There’s a sickness that is running rampant like an uncontrolled virus in many of today’s businesses. It’s called silverbulletitis, which I define as:

A condition in which the sufferer expects easy answers and solutions to difficult problems.

I’m currently attending a financial services conference, and it’s easy to pick out the people who are suffering from this affliction. When they ask a question of a speaker, they ask about best practices. Or they furiously scribble down notes of what some other firm is successfully doing in its market with the expectation (hope?) that the practice will just as well for their own firms.

Let me make my opinion here very clear: There is no such thing as a best practice. A best practice is a fallacious concept. What works for a particular firm is dependent upon its:

1) Strategy. A firm that competes on cost (not necessarily price) will succeed by implementing practices designed to make its processes as cost efficient as possible — even if some level of service is compromised. But a firm that competes on providing superior levels of that particular service will fail miserably if it implements that practice.

2) Infrastructure. It never ceases to amaze me that someone will claim that a firm’s practice is a best practice without an assessment of the underlying technology assessment that supports that practice. A firm with a tightly integrated suite of ERP tools will be able to implement processes that a firm with a set of standalone, 30 year old apps could only dream of implementing.

3) Culture. Business practices don’t operate in a vacuum. A company’s culture and it’s reward/incentive mechanisms all impact the effectiveness of a business practice.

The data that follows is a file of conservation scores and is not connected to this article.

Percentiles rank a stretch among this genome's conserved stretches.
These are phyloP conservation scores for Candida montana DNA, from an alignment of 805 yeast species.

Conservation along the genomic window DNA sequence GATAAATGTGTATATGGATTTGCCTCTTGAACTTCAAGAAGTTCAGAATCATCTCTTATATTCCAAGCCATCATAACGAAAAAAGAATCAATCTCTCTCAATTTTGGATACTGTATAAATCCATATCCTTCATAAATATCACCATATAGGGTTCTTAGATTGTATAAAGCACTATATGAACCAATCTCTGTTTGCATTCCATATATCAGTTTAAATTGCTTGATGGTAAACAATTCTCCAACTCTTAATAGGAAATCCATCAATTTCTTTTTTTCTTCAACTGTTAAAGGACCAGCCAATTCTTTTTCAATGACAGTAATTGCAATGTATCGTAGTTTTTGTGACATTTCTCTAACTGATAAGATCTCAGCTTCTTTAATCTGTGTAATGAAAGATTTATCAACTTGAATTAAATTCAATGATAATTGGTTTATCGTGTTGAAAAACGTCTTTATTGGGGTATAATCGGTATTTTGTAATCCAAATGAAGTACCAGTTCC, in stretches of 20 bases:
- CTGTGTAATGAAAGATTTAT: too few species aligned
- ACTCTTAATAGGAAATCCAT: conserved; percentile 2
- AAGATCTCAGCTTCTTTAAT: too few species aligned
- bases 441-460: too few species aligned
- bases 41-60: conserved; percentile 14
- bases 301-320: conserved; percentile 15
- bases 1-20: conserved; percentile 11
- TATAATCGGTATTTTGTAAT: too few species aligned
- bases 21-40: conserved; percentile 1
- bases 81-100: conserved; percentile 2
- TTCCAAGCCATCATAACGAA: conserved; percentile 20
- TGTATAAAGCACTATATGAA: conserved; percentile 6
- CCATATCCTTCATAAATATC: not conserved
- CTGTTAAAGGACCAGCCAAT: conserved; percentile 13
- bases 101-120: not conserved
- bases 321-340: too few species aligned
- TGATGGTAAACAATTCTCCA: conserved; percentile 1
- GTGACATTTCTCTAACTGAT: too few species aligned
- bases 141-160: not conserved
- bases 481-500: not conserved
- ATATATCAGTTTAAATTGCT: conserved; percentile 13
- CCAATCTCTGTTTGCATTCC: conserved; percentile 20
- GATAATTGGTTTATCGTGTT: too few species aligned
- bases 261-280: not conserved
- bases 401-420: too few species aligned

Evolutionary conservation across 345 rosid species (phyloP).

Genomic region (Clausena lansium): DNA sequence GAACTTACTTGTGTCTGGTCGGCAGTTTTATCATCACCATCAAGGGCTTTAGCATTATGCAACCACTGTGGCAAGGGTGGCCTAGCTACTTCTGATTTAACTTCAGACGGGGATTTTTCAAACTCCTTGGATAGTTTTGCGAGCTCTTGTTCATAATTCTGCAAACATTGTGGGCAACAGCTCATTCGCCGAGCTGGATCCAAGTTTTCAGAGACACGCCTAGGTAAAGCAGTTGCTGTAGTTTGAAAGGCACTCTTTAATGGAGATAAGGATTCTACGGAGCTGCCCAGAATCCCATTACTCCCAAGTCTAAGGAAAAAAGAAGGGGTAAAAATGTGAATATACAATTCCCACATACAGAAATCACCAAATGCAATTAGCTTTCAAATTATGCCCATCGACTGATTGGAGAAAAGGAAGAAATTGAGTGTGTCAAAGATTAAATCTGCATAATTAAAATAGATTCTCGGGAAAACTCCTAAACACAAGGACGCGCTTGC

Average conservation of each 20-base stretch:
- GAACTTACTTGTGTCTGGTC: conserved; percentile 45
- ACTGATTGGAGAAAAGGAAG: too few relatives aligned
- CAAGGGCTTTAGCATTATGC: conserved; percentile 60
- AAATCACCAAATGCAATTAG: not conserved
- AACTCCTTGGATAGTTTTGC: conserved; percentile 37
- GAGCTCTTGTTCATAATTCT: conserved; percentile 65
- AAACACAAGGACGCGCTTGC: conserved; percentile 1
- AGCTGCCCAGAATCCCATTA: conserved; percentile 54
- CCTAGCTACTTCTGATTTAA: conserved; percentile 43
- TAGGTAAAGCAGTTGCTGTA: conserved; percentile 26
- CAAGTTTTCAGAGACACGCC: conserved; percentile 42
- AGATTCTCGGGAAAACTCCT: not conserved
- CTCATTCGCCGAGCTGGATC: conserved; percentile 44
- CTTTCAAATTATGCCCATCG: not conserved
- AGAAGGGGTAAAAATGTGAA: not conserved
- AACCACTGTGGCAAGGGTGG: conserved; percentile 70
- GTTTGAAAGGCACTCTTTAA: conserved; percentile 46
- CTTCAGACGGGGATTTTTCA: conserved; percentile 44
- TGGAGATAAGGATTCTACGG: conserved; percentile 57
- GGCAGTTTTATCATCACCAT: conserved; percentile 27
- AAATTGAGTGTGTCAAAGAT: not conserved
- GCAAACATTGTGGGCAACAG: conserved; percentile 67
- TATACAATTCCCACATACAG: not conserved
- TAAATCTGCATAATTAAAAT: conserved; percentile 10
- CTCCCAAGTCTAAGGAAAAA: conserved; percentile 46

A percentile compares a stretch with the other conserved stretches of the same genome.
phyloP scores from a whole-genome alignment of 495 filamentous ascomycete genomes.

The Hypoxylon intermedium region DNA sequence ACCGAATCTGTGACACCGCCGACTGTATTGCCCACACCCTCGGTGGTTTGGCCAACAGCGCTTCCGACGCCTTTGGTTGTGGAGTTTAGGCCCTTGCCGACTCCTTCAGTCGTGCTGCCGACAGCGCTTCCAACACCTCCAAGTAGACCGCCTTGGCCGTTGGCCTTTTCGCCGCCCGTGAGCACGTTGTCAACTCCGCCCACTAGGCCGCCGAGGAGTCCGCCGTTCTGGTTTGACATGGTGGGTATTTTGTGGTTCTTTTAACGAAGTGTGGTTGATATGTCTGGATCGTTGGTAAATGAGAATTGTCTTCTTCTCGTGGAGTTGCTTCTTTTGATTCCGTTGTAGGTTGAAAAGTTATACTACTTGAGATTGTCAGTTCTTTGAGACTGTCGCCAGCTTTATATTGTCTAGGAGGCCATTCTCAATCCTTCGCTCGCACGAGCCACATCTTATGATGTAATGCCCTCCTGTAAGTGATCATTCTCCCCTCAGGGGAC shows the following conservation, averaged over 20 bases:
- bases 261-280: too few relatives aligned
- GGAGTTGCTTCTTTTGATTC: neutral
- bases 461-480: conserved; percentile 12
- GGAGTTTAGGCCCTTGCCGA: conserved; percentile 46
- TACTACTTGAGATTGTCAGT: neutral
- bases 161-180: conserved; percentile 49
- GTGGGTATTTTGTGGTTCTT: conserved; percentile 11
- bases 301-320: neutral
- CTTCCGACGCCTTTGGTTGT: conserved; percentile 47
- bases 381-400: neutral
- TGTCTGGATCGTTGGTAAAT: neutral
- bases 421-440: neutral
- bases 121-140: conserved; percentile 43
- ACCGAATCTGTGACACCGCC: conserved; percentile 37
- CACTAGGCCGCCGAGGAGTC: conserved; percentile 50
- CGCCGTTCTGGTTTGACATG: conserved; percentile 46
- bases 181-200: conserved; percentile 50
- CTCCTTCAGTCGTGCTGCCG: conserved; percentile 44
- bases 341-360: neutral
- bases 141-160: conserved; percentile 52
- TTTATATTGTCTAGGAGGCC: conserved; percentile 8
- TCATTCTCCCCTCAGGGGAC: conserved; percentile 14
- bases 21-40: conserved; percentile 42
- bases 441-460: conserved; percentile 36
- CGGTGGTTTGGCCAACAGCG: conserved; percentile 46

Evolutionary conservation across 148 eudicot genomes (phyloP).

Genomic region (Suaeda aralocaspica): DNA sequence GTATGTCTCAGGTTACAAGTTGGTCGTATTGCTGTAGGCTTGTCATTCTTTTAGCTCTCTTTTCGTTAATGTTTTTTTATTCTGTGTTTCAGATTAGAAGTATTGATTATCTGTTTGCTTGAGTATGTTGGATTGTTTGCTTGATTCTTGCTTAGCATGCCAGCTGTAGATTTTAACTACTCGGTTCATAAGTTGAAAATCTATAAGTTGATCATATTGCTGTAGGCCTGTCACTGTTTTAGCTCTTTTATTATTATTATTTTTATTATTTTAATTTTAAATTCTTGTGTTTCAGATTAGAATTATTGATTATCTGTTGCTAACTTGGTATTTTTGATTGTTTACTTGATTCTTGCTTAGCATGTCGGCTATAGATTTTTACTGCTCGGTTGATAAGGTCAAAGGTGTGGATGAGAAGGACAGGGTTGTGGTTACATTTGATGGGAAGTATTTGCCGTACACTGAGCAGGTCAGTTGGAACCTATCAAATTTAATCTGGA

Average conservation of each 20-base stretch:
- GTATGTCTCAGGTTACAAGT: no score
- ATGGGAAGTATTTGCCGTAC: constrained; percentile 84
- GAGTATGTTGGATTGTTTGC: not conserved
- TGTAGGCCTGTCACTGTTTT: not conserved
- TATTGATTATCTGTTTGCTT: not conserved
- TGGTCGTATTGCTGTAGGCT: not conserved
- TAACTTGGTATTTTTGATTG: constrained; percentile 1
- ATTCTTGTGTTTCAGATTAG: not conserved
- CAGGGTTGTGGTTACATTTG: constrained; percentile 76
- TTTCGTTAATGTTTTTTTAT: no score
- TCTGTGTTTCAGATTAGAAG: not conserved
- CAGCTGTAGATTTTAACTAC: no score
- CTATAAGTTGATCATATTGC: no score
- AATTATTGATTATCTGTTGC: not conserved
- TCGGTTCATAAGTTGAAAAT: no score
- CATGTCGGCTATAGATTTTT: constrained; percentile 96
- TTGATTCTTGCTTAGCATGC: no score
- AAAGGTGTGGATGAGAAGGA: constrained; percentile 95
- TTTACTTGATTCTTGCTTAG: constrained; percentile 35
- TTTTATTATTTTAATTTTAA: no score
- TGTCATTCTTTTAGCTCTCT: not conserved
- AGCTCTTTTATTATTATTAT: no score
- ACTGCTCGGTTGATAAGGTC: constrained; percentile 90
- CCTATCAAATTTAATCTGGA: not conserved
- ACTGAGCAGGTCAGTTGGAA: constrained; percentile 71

And this list goes on — the composition of the customer base, the current economic condition, the current financial condition of the firm, and so on.

To think that one firm’s practice is a best practice that can just be plopped in somewhere else — and succeed to the same level — is wishful thinking.

What’s sad here is the underlying mindset of silverbulletitis sufferers, who seem to think that there’s an easy answer to the tough problems their firms face. “If Net Promoter Score worked for them, then it it will work for us.” “The Young and Free Alberta campaign attracted many new members for Commonwealth CU, so I’m sure it will work for us.”

The reality is that there are no easy management answers in today’s complicated organizations and difficult business environment. And I said so in my presentation at the CUES Experience conference this week. I don’t think the message was well received.


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